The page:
Aesthetically, very pleasing. The headset comes with two caps for the ear covers themselves, and a couple of stickers to, very carefully, stick onto them. (Who doesn't love stickers?)
Onto the actual technical part. Now, I'm not an audio expert by any means, and it's easy enough to set this up, BUT make VERY SURE you have a 7.1 sound card in your computer. That would mean you have six holes, coloured green, pink/red, black, blue, grey, and orange. Thankfully, the jacks for the headset are colour coded, so you know which is which. You'll need a free USB port as well, just in case you were wondering.
There is also an adaptor in the box which enables you to link up your speakers as well, so you can freely switch between them at the push of a button on the control box (which is about the size of a small mobile phone).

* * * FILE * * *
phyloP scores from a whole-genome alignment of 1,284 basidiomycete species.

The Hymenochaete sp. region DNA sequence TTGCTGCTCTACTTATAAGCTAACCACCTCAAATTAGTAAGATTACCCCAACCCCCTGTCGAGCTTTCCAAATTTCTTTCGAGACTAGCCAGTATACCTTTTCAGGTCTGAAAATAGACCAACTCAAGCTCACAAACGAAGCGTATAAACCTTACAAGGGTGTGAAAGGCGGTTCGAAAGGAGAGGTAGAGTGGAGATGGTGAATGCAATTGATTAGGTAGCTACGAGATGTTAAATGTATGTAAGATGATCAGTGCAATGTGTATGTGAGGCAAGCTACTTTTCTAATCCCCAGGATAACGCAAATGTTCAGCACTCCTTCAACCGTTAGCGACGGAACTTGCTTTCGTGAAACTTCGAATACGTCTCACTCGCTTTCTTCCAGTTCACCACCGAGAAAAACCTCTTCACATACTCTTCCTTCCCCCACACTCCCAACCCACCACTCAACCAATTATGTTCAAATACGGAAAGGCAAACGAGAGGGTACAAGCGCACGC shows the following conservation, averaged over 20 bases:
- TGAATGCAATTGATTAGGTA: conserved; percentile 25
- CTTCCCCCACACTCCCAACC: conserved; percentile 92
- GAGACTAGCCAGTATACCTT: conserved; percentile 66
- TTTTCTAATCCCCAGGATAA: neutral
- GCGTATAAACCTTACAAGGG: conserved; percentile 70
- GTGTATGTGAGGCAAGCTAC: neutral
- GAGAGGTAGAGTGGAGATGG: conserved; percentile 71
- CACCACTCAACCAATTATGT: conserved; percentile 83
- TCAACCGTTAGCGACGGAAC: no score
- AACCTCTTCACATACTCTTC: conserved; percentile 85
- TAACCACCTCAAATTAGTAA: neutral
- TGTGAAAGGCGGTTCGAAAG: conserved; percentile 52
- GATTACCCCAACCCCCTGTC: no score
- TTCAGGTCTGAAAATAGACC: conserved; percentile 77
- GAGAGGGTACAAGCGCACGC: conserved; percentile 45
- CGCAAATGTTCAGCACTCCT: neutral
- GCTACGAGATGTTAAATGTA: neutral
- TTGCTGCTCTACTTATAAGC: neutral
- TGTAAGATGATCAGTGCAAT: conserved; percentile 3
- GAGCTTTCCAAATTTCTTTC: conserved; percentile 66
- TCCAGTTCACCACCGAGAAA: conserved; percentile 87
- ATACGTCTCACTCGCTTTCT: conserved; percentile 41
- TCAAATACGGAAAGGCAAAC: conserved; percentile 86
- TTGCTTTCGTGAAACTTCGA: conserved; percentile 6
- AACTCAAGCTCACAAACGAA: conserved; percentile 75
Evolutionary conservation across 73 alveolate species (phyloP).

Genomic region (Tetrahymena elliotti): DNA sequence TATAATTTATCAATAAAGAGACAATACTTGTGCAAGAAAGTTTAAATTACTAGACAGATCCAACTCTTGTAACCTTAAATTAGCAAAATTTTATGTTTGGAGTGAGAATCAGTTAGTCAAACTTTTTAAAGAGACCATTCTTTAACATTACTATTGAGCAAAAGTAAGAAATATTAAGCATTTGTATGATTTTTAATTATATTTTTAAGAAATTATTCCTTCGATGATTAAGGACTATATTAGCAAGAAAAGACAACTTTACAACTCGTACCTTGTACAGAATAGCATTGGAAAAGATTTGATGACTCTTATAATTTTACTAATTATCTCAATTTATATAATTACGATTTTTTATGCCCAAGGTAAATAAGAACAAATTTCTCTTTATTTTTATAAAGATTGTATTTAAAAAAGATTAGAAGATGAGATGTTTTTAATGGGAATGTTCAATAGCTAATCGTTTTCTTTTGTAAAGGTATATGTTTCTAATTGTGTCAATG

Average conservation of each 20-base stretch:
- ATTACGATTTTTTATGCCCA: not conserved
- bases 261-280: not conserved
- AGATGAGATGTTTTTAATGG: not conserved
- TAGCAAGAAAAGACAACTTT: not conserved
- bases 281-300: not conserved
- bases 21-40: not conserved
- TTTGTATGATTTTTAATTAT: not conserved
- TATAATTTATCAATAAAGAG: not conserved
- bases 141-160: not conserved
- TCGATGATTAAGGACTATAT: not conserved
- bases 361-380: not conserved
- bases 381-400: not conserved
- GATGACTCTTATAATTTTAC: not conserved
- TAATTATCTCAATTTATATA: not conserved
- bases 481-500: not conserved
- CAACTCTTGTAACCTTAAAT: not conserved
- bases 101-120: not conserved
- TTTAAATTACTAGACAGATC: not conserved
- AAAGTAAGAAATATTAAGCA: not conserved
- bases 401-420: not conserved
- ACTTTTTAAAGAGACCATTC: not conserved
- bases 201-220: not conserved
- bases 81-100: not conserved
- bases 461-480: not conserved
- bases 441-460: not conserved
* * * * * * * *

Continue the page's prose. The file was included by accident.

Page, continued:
The control box itself is pretty nifty too. You can alter the volume of each individual set of speakers in the headset (ie, side speaker volume, centre speaker, sub-woofer).

The one thing I would recommend is that you turn the microphone volume (on the controls) all the way up, and alter them in your control panel settings to your liking after that. It's -very- quiet otherwise.
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on 29 December 2016
Great headset.

Pros: The adjustable band on the top means it will fit pretty much anyone, and it's so simple to use, you just put it on. Completely surround sound and noise cancelling, you can't really hear yourself speak. The audio jack lead connecting to your device is long, so thats not limiting at all, you don't have to worry about straining your eyes by getting too close to a screen! The mic quality is also nice, as long as it's close to your mouth.

Cons: The mic hangs a little bit low, so it's a bit quieter than most headsets. Like with most noise cancelling headsets, it gets a little bit uncomfortable after an hour or two because of the tightness around your head.